Waiting for Christmas is nothing compared to waiting for Mueller. Maybe it's the same thing: waiting for something profoundly hoped for, some world-changing thing that will save us all, and the worry that we might not deserve it. Coal is what Trump wants. He doesn't care about the stocking.
The threats have piled up. Worries about the economy and the stark reality of less money but more need for it are pinching us all. The big overriding tsunami of global climate change is real in agricultural places, so real we can't really bear to talk about it. Don't say "tariff".
Talking abstractly about famine as war is far less tormenting than the sight of wizened babies who can barely move their eyes. In the Seventies when working at animal control I invited scientists from the Oregon Primate Center to tell us about their work. One of the women was deliberately starving baby monkeys to the edge of death so that she could treat them in recovery to see how to do it. It seemed immeasurably cruel, esp. to her. But now we see the point. The trouble is that there is no access or protocol that gets to the Yemen children. Once I read about a woman being punished who was deliberately put in a cage just out of reach of her newborn long enough to let it starve to death while she watched. Humans are so resourceful at harm, so reluctant to heal.
The climate change that gave us agriculture ten thousand years ago may be taking it away again, without even a shrug. Without even nostalgia for the little farms that were supposed to be our ideal even on the Star Wars planets because they were home for the small families that are today rejecting their children. People surge across the continents to get away from war and drought and flooding and fires. There's no escape.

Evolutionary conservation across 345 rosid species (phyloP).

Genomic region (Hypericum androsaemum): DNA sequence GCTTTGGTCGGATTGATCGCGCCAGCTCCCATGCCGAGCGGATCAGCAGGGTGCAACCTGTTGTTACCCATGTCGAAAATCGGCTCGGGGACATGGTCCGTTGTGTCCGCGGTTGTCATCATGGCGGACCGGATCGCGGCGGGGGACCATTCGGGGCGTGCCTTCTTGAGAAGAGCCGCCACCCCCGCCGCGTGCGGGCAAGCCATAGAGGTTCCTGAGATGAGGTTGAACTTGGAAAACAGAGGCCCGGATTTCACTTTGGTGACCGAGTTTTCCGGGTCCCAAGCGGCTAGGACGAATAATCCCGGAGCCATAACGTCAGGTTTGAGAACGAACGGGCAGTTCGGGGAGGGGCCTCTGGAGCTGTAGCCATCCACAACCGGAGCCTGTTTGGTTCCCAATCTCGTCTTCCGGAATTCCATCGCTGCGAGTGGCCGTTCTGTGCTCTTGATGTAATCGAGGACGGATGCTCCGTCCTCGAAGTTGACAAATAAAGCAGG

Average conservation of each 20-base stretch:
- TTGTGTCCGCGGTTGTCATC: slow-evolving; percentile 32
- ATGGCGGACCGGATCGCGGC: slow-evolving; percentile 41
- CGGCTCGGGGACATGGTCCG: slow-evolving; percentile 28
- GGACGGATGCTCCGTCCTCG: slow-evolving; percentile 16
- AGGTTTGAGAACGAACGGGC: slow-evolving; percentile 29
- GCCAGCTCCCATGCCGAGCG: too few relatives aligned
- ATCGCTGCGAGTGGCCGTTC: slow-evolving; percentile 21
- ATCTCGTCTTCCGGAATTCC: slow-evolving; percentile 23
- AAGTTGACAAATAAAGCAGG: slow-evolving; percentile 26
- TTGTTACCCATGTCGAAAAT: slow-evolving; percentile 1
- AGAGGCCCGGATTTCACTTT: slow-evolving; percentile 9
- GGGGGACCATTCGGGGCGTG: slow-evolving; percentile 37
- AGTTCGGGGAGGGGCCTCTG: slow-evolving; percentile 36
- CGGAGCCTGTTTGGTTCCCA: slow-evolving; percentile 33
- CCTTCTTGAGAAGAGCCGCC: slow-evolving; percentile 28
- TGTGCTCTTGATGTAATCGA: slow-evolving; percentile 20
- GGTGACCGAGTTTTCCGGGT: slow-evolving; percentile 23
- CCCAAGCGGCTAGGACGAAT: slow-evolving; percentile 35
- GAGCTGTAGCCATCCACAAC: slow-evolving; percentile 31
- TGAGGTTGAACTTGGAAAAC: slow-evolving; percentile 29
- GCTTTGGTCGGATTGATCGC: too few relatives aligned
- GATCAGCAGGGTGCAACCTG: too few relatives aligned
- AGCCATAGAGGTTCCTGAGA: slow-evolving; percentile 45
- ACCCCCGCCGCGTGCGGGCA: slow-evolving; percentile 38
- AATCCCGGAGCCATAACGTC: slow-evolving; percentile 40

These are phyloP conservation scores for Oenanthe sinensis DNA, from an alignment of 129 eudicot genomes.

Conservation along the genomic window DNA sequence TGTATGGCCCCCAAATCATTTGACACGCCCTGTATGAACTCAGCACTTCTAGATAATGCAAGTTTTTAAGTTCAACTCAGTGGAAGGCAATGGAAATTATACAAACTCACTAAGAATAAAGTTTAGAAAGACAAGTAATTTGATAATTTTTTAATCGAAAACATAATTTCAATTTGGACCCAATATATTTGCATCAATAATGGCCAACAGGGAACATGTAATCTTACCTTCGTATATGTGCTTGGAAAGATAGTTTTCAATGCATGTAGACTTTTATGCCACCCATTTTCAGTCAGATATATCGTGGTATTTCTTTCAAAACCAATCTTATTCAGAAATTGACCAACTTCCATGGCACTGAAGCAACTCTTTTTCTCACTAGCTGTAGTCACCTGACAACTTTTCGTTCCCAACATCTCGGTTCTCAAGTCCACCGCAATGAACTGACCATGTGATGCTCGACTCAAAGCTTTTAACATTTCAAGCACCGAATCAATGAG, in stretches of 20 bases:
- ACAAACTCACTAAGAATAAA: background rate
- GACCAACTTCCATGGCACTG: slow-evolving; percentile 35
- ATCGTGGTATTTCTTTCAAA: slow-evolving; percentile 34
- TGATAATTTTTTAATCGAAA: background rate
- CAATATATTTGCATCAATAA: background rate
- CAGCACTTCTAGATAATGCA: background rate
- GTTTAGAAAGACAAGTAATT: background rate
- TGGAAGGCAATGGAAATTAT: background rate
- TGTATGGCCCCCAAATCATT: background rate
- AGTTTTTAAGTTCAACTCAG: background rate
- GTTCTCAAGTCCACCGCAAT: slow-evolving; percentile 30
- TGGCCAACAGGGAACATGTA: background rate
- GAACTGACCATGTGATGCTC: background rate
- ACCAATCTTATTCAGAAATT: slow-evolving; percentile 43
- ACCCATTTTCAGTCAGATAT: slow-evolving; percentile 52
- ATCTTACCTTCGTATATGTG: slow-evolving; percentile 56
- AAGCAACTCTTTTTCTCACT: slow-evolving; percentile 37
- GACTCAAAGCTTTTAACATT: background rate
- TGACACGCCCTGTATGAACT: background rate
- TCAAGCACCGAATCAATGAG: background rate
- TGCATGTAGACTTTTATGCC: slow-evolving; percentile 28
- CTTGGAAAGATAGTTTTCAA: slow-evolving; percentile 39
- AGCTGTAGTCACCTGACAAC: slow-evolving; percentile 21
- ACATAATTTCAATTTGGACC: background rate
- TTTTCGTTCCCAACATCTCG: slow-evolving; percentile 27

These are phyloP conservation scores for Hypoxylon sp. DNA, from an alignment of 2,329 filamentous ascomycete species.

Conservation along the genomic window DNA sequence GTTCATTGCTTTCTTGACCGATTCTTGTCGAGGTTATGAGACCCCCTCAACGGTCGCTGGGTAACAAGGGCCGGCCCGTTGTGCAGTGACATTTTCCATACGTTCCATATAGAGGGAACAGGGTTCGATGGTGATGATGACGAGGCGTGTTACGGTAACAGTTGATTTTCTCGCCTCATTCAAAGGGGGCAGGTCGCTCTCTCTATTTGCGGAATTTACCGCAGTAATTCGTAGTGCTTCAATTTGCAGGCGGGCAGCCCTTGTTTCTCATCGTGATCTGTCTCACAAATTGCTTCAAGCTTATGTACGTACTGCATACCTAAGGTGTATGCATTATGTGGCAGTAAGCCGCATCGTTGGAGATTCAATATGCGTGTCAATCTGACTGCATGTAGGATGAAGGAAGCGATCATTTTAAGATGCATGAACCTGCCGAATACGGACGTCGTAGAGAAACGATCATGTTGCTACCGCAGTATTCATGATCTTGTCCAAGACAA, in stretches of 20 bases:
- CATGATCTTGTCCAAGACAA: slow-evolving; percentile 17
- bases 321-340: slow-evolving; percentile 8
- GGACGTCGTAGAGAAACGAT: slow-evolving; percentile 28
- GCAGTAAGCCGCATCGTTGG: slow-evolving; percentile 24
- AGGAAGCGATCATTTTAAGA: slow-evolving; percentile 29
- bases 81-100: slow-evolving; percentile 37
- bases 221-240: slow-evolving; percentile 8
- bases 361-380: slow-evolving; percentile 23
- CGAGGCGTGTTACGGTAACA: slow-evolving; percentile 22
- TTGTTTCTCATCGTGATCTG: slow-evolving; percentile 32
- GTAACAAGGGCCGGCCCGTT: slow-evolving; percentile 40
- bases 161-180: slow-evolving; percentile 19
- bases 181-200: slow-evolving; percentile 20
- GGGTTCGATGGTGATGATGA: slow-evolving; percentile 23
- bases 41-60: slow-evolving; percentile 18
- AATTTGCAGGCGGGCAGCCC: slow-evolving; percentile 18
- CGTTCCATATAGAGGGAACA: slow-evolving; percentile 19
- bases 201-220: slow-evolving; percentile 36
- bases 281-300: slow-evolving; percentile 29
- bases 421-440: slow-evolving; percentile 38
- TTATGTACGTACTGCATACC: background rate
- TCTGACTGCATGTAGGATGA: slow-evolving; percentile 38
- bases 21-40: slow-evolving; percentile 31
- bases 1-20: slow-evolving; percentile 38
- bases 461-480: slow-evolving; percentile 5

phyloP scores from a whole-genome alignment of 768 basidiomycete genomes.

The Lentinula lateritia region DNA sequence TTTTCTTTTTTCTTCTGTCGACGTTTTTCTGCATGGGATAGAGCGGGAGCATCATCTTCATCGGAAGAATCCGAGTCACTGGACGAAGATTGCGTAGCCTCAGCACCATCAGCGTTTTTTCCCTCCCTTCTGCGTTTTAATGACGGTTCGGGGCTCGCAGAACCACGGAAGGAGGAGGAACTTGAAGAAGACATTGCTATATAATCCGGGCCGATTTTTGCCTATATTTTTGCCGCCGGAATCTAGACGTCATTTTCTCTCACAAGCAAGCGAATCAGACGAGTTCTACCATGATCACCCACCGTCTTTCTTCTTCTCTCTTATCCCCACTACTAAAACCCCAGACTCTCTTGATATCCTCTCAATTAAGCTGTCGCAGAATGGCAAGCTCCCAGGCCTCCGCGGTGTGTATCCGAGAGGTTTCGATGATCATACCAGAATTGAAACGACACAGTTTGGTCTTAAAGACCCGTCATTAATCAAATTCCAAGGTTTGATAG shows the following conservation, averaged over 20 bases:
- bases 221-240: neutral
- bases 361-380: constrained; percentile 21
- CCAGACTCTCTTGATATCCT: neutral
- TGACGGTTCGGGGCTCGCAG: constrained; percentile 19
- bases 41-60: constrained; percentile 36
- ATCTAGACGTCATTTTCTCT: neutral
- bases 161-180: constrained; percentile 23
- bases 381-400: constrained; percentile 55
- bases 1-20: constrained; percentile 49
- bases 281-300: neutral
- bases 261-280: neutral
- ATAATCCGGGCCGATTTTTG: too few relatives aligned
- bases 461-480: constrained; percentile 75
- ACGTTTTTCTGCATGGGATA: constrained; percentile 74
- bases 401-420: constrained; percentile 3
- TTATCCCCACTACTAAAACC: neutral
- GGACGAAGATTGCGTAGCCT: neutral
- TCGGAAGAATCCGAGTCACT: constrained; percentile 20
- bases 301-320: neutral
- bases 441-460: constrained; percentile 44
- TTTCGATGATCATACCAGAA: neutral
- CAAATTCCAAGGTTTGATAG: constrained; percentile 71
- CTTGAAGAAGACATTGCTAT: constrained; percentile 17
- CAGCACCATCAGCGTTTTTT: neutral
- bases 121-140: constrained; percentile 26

Politics are sold out to oligarchs and person-less corporations that ironically pretend to be people. And all this time we were worrying about robots without wondering where they were going to come from, who was going to make them, and who would teach them what to do.
We worried about the pandas and sage grouse while all the time the bugs were dying. We worried about the sperm counts of American men and the rise of compulsive friction-sex based on domination, we worried about staying alive, but only while the babies were inside women. Once they were out, it was all a matter of ownership, even if we only owned little corpses. Men owned women and rich men owned everybody else, not with chains but with short-sheet paychecks.
Science has expanded its horizons to the point of hearing the Big Bang and creating little 6-chromosome "cells" that can make molecules, just like the molecules that make us. But they still can't cure AIDS. Alongside expanding the galaxies, science erases boundaries between genders, species, territories, planets. All our assumptions about reality get challenged until we agree that there ARE no boundaries, there IS no reality, it's all constructed in our heads and agreed upon by eggheads with fMRI's.